Negotiations among EU states on a new proposal about an anti-discrimination directive have been slowed down in recent weeks following objections by pro-Catholic members, including Malta.

Malta, Italy, Germany, Poland and the Czech Republic are taking a pro-Church stance during the negotiations and have presented amendments to water down substantially the text of the directive particularly where religious discrimination is involved, EU sources told The Sunday Times.

The new proposal, which has angered the Church, intends to widen the scope of the current Equal Treatment Directive which until now only caters for anti-discrimination provisions related to employment.

The European Commission is now suggesting that discrimination will also become illegal in relation to sexual orientation, age, religious belief and disability as well as the provision of goods and services.

The British bishops, who recently came out publicly against the directive, gave some examples of what could happen if the text of the proposal is not amended.

"The organisers of a Catholic conference, for instance, would be legally obliged to make double rooms available to gay and unmarried couples as well as to married heterosexuals... or from insisting that people at church events behave in a way consistent with Christian teaching," the bishops said.

The Church described the directive as a possible new "instrument of oppression" against religion. Its authorities in various member states, including Malta's Curia, are therefore putting pressure on their governments to defend the faithful.

The government would only say negotiations are still ongoing at working-party level. However, a government spokesman admitted there were certain aspects of the proposal which could affect Maltese society and which needed to be changed.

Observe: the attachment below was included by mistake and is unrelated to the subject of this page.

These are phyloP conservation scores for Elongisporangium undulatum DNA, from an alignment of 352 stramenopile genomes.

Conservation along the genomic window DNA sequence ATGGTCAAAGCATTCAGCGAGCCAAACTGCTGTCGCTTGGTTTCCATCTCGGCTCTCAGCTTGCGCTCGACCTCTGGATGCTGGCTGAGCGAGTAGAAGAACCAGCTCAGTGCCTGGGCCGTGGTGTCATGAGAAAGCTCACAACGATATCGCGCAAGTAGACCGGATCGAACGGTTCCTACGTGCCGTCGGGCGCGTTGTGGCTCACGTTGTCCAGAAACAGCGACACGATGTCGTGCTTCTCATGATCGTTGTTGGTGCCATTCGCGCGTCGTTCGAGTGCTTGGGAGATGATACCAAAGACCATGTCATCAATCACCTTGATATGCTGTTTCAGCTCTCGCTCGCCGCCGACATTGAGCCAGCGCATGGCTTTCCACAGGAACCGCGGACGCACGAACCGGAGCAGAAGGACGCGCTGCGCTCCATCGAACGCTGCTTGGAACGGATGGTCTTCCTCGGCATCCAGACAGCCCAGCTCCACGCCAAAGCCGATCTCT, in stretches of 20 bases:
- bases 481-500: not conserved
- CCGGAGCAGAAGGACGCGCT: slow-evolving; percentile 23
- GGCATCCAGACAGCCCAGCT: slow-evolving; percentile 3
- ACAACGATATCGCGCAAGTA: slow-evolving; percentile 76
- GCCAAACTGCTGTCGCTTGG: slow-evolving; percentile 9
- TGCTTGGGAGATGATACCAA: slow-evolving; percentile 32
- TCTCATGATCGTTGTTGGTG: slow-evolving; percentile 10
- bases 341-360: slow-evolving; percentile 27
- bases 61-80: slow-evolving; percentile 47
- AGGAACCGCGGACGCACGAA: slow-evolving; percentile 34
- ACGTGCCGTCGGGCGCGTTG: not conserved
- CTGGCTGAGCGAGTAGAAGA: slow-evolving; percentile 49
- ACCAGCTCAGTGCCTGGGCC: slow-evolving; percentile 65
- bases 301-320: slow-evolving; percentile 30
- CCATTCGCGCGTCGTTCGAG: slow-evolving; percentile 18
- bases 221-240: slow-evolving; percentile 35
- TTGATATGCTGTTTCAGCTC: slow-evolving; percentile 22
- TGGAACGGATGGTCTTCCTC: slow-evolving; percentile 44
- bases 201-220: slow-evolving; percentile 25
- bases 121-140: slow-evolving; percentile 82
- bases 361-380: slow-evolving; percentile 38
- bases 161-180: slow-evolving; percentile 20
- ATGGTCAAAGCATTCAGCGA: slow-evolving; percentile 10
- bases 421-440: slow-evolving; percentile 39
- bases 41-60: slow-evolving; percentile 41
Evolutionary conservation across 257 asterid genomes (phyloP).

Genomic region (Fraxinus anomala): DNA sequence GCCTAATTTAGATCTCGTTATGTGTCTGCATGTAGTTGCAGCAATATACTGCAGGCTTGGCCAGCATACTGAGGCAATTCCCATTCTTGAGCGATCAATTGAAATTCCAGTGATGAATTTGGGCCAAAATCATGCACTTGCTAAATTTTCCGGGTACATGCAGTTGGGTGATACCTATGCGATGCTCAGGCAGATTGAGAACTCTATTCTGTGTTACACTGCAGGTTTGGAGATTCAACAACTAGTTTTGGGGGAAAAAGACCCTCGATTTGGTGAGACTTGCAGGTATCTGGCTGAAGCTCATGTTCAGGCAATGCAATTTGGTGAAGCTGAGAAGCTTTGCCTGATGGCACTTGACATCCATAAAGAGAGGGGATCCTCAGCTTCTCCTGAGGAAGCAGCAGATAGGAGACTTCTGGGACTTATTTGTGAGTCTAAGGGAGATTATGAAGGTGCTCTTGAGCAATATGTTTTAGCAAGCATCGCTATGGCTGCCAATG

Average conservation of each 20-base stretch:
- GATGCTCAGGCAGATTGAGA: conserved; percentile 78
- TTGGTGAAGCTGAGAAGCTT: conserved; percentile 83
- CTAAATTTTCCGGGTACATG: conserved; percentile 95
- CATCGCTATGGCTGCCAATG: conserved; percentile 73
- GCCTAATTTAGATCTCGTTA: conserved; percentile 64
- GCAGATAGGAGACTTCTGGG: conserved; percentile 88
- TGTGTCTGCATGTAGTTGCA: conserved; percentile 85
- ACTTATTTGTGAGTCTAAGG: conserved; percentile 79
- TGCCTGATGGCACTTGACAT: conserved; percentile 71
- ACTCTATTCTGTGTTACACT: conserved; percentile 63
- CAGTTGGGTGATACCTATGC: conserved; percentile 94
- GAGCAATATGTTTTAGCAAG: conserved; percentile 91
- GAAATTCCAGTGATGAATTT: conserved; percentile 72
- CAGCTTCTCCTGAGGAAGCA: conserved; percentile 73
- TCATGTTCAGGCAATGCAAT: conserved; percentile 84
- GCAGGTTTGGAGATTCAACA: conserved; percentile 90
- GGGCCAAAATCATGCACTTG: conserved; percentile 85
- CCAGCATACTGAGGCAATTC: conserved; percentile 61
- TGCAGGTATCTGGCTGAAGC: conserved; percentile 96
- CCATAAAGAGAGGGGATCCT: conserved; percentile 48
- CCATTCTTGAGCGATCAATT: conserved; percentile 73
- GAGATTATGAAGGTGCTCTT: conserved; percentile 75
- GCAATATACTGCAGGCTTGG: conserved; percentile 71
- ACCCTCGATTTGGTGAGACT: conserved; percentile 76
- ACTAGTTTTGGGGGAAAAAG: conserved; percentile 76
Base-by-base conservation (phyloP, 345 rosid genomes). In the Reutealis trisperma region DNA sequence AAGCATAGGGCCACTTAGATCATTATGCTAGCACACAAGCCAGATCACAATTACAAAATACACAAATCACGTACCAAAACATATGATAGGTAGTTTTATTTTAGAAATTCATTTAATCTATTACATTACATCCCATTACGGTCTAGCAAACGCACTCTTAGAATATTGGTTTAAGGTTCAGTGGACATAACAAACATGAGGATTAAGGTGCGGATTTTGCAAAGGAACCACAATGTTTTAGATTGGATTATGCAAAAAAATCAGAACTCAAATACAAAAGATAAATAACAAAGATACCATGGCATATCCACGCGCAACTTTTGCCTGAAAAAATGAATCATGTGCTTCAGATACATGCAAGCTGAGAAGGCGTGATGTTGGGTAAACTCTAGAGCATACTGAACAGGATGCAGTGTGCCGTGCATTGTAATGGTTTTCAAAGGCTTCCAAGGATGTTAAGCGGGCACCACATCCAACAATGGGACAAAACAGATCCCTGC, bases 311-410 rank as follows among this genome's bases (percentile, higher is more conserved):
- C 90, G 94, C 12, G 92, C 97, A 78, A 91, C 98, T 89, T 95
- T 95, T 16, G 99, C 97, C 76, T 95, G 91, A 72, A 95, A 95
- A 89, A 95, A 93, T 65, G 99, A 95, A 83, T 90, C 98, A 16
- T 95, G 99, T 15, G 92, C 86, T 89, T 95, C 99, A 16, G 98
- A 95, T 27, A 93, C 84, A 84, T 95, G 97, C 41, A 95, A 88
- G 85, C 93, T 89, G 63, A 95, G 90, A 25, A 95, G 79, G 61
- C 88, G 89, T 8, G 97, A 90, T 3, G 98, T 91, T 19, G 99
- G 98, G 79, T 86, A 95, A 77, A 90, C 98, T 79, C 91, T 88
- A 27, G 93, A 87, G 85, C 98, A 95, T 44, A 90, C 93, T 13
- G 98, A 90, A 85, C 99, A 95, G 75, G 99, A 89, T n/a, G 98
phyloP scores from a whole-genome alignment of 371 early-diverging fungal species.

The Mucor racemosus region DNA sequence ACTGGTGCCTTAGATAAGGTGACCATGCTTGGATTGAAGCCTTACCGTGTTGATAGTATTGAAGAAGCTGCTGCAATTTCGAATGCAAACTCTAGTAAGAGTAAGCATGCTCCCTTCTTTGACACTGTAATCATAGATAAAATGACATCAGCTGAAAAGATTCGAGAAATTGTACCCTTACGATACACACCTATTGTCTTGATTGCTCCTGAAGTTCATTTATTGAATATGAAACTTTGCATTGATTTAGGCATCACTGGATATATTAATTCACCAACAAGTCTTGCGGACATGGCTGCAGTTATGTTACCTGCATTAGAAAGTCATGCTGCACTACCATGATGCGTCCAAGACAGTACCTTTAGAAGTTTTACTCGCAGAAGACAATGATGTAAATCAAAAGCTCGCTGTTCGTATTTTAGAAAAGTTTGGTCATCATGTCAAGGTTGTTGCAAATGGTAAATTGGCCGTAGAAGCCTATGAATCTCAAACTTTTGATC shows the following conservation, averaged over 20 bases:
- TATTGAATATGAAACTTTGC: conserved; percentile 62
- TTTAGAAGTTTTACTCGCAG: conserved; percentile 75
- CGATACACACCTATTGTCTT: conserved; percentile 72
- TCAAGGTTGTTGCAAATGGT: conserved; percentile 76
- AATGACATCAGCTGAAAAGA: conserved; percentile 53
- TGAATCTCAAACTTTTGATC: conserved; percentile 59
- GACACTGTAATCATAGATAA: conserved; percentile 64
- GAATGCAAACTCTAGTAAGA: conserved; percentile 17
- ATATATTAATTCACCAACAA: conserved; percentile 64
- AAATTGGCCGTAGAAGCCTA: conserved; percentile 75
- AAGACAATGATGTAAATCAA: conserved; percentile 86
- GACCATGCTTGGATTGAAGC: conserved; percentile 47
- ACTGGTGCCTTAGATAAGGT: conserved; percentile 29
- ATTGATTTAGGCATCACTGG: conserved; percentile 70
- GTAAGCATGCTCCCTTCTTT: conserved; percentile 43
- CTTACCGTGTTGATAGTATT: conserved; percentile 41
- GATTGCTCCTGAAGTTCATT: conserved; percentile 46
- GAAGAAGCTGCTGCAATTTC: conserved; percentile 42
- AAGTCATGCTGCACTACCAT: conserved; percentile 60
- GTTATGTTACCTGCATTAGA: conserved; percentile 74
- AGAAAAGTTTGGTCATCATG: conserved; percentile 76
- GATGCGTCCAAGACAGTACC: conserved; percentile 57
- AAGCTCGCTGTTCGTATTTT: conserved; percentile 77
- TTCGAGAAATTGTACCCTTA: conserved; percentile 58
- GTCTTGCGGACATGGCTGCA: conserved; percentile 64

"Malta's concerns relate to the practical interpretation and implementation of this proposal particularly as this has far-reaching implications which cut across Maltese society. Malta believes national competencies need to be clearly demarcated."

At the same time, the government insisted it fully respects the principles underlying the proposed directive and endorses its broad objectives.

"It is pertinent to note that the government has over the years instituted several measures in order to overcome discrimination in the areas of gender, race and disability," the spokesman said.

Although Sweden, which holds the EU Presidency and is one of the most liberal European countries, was hoping to reach a conclusion on this directive by the end of this year, the objections made by the Church and reflected in the position of the pro-Church member states will effectively mean the negotiations will take much longer and the directive will be virtually re-written.

This directive needs the unanimous support of member states before approval.

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